The Giuditta Brozzetti textile workshop produces precious handmade fabrics inspired by the medieval and Renaissance Umbrian tradition thanks to ancient looms.
The place: San Francesco delle Donne, a church now deconsecrated within the walls of the ancient city of Perugia, dedicated to the Saint of Assisi and erected when he was still alive, built on the place he chose as a shelter during his stops in Perugia. It is the oldest of the Franciscan churches in the city and among the oldest in Italy.
The ownership of the church, in 1250, passed from the Franciscans to a convent of Benedictine nuns, changing its original appearance and the name “San Francesco delle Donne” (St. Francis of women).
The use of the building as a work place began in the Napoleonic era, when, following the expropriations wanted by Napoleon to damage the Church, the complex was used as a silk spinning mill, owned by Count Faina.
After the most varied uses, the lot of buildings, including the church, was auctioned and purchased by the father of Marta, Giuditta Brozzetti’s son in law, enthusiastic and tenacious custodian of the treasure that we are about to disover.
From 1994 this beautiful church became the seat of the Giuditta Brozzetti weaving workshop.
A theory of frames unfolds along the nave, original frames from the 1700s and 1800s, still fully functional.
The oldest is a loom from around 1750, whose weaving technique dates back to medieval times, with four “healds” (instruments where the warp threads controlled by pedals pass, in order to perform the desired ornamental motif): from ancient Rome the healds used in the looms were two, from the Middle Ages onwards they increased in number to allow the realization of a greater variety of decorative motifs.
With the feet, the pedals that control the healds step up and down as the shuttle moves back and forth, and the case hitting the threads of the fabric.
The medieval Perugia tablecloths were made with four healds and an indefinite number of “liccetti”, depending on the complexity of the decorative motifs … a work of enormous difficulty, but with an impressive result.
In Umbria, until the second post-war period, women used to weave at home on the loom, both to make kits and to produce exchange goods. Generally these were very simple canvases, made with two heald frames, with elementary decorative motifs. Some weavers, however, knew more complex techniques for setting the “lacing” and were therefore able to carry out work of great value and beauty. Marta’s great-grandmother, Giuditta, fell in love with this tradition and founded, in 1921, the textile workshop.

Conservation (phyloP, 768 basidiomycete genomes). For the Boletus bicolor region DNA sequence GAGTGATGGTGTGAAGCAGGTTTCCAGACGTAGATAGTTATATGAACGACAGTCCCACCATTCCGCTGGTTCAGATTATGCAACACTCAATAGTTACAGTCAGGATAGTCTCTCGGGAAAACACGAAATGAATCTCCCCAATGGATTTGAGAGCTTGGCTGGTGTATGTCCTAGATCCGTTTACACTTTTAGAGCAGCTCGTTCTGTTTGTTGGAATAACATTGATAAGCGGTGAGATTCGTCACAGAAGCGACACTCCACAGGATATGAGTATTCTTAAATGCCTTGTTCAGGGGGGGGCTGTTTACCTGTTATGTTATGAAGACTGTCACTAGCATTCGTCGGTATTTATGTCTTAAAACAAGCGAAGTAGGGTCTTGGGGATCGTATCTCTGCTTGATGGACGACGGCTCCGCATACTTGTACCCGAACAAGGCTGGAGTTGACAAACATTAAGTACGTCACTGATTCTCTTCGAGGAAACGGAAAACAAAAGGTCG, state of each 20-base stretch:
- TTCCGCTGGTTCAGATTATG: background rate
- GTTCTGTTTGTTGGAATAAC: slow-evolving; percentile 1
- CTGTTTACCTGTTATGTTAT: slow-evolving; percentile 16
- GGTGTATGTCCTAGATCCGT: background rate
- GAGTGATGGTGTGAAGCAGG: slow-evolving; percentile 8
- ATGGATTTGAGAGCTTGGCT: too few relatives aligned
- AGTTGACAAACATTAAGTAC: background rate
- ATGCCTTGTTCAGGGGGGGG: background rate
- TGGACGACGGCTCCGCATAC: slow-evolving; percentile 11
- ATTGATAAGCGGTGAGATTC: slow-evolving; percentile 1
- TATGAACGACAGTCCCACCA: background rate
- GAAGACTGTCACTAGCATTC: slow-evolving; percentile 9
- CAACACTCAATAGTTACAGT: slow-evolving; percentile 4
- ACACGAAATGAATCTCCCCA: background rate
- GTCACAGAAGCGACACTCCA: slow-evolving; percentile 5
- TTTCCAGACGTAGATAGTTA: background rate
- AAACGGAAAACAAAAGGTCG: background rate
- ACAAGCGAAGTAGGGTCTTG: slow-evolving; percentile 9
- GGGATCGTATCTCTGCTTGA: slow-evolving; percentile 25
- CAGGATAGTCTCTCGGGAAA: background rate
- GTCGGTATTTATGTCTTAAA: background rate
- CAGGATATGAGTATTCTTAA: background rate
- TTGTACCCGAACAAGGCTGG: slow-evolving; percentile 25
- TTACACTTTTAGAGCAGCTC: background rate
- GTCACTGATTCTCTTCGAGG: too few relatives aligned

Giuditta purchased the nineteenth-century jacquard looms, which work thanks to perforated cards that act on the warp threads.
The work became faster but much more tiring: there is only one pedal, but it acts on a considerable number of weights attached to the warp threads (which replace the heddles), a number that varies depending on the size of the loom, accentuating noticeably physical fatigue.
Here the warp is always made of cotton, but the weave can be of the most varied material, from silk to gold.
This technique is about to disappear but is coming to life thanks to the stubbornness of Marta who, patiently, recovered the drawings from the ancient Renaissance paintings,as an amazing stole that reproduces the one that wraps Baby Jesus in a canvas by Pinturicchio.
An infinite poetry, pure art and passion, love for this immense treasure of knowledge inherited from Marta after being preserved and enhanced by her grandmother first and then by her mother in Giuditta Brozzetti textile workshop.
A visit that inebriates the view and fills the heart. The fabrics are of absolute beauty: the Perugian tablecloths that can be admired at the National Gallery of Umbria come back to life in our hands, motifs made from frescoes and paintings adorn fabrics of absolute value.
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